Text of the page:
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A Closer Look -- 1991

cover of 1991
Richard Misrach's Desert Cantos is certainly one of the most celebrated bodies of work by an American photographer in the past 30 years. It is series that I continually look to. I am impressed at how many times Misrach has successfully changed his approach and evolved as an artist since photographing such an epic tale. For the viewer, his new book published by Blind Spot is a revisitation to Misrach's style of documenting the deterioration of a human imprint on a landscape. It's beautiful in its sadness and is an eye-opening reminder at how life can change in an instant.

1991 is a documentation of the Oakland Firestorm that took place between October 19th-20th, 1991. The devastation was tremendous with 790 structures becoming consumed by the fire in the first hour, a home igniting every 11 seconds. In the end more than 3,000 homes and over 400 apartment units were destroyed and an estimate of up to 30,000 people were evacuated with another 10,000 left homeless. To state the obvious, it is a staggering number. Right after the fire, Misrach crossed into the fire zone with his 8x10" view camera and photographed what he found. This work has largely been unseen prior to this publication and concurrent exhibition due to Misrach's consideration for the families affected. My assumption is that this delay in showing the work also has to do with how personal this series of images are for the Berkley based artist.

from the book 1991
from the book 1991
Unlike the first volume in the Blind Spot Series -- Stephen Shore's The Hudson Valley -- 1991 is a large book, large enough to display the full frame 8x10" negatives with a little room left over. Throughout the book are also a number of triple gatefolds, simply displayed, but telling of the tragedy of Misrach's narrative, one that tells several sides of the catastrophe of loss. There are scenes of destroyed homes and cars, and also photographs of food and water left out for pets alongside signs hoping that someone find will their missing cat or dog. These images grab at your attention, allowing the viewer to consider what they would need to leave behind with only minutes to flee.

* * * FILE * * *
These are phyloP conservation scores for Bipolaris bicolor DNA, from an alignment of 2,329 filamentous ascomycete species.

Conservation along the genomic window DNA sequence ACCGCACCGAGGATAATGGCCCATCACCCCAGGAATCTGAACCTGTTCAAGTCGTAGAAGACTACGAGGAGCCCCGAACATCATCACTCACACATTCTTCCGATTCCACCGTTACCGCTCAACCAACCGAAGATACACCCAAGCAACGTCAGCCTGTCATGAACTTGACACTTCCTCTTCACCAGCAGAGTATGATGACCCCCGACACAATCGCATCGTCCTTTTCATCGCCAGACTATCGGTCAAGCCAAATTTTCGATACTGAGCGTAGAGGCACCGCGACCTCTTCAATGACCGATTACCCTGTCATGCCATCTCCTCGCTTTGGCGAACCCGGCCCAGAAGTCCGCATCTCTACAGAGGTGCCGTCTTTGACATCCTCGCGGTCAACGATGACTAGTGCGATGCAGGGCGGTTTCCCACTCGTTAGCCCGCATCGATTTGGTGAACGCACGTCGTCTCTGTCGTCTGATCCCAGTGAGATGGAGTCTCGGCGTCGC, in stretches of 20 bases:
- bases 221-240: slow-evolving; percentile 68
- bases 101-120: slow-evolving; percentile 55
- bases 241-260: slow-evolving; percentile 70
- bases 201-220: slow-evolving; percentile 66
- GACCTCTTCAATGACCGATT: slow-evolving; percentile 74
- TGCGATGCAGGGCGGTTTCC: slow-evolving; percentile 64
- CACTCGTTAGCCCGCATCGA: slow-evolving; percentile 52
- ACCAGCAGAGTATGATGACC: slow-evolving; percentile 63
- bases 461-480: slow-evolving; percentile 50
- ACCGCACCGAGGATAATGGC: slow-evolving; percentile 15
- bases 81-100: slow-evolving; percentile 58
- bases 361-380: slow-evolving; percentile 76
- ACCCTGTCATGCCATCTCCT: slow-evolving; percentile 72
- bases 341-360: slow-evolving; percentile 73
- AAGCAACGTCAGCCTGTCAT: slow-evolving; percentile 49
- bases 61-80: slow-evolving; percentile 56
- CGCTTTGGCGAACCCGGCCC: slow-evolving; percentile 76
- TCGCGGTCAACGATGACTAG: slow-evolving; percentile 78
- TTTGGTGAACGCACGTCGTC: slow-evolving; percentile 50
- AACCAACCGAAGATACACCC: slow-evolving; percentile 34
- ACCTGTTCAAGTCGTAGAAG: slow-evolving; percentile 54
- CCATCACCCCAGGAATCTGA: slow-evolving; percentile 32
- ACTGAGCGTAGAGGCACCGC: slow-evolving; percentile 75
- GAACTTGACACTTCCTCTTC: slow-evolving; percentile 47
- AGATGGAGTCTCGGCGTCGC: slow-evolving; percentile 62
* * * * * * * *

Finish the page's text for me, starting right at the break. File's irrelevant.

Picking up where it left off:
from the book 1991
from the book 1991
To me this book feels like a classic. Sure, the photographs were taken more than two decades ago. The subject is singular, although it holds many complexities. But it speaks to the timelessness of misfortune, a disastrous event that has happened before and will certainly happen again. While I have enjoyed and admired Misrach's evolution of photographic practice, it is also nice to step back and visit this newly released older body of work. -- Antone Dolezal

Purchase a copy of 1991

1 comment:

  1. Interesting to see this work emerge after the event. I am curious about how people react to pictures of a particular disaster. There were so many photos of places ravaged by Hurricane Katrina and an image glut took hold and made it hard to see them on their own terms. Do we care about other people's disasters? Do we relate to pictures of them based on our own disasters? Ideally the work can also stand alone, as these seem to.

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